Visceral Effector Organs

Human anatomy > Autonomic Nervous System > Visceral Effector Organs

When you happen to step on a nail, your foot will automatically withdraw without you commanding it. This is a result of the action of the effector organ and similar components.  It is called a reflex action because the pain receptors in your foot reacted out of their own volition to initiate the action.  You did not “think” about withdrawing your foot.

What is the effector organ?

The effector organ is one of the five basic components of a reflex arc.  The other four components are motor neuron, the sensory receptor, the sensory neuron, and the interneurons.  The motor neuron organizes the action. The sensory receptor recognizes the stimulus and sends it to the sensory neuron. The interneurons, on the other hand, lie between two neurons and communicate with them.

What is a reflex arc? 

The reflex arc is the simplest way for the central nervous system to receive and react to a stimulus.  When a stimulus is applied, it is conducted to the central nervous system.  This will allow the muscle to contract and bring the injured body part away from the painful stimulus. This response is automatic and does not require a conscious effort from the person.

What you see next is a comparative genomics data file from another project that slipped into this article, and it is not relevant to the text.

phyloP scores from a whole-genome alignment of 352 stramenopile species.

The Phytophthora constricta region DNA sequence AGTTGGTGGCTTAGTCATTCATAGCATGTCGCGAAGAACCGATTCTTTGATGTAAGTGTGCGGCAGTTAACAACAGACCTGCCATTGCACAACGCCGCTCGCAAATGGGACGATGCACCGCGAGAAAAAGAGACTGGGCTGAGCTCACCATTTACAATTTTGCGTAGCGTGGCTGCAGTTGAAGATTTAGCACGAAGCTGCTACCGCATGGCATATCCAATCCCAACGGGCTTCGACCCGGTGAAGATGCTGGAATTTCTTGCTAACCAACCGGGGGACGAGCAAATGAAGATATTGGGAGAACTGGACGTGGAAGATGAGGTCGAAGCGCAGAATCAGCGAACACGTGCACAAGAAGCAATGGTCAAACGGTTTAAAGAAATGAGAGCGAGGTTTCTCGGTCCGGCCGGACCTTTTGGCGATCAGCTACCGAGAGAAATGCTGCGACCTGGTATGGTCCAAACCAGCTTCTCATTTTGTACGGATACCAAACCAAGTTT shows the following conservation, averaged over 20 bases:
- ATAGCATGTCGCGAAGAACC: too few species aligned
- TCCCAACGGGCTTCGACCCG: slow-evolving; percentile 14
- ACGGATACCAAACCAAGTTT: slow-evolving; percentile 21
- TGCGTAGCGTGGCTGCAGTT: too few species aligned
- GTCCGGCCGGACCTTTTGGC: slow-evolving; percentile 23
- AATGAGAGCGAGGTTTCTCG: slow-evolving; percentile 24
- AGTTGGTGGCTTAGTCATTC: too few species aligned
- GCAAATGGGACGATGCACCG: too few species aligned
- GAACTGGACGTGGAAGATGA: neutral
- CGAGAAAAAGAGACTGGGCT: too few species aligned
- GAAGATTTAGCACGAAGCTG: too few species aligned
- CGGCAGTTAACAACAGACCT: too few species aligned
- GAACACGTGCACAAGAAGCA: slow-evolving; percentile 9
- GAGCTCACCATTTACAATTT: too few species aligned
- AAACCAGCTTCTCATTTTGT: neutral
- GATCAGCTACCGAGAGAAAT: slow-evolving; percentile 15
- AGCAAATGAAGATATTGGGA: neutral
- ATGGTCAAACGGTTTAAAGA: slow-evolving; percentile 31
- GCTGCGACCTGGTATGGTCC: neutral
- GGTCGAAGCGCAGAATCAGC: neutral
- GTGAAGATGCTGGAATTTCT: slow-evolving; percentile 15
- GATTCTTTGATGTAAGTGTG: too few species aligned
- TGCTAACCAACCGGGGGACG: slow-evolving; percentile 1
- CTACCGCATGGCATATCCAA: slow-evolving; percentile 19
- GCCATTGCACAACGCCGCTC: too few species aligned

What are visceral effector organs?

These are effector organs influenced by involuntary effector muscles, which can only mobilize when specific nerve impulses are conducted to the smooth muscles.  Nerve impulses are important to elicit the appropriate response to that particular stimulus. The effector organ would only respond when neural activity has taken place.

The visceral effector organs are important components for normal body function. Reflex arcs are the basis of reaction for effector organs.  Learning something about the processes that occur in your nervous system will help a lot in understanding why we react the way we do to certain occurrences. 




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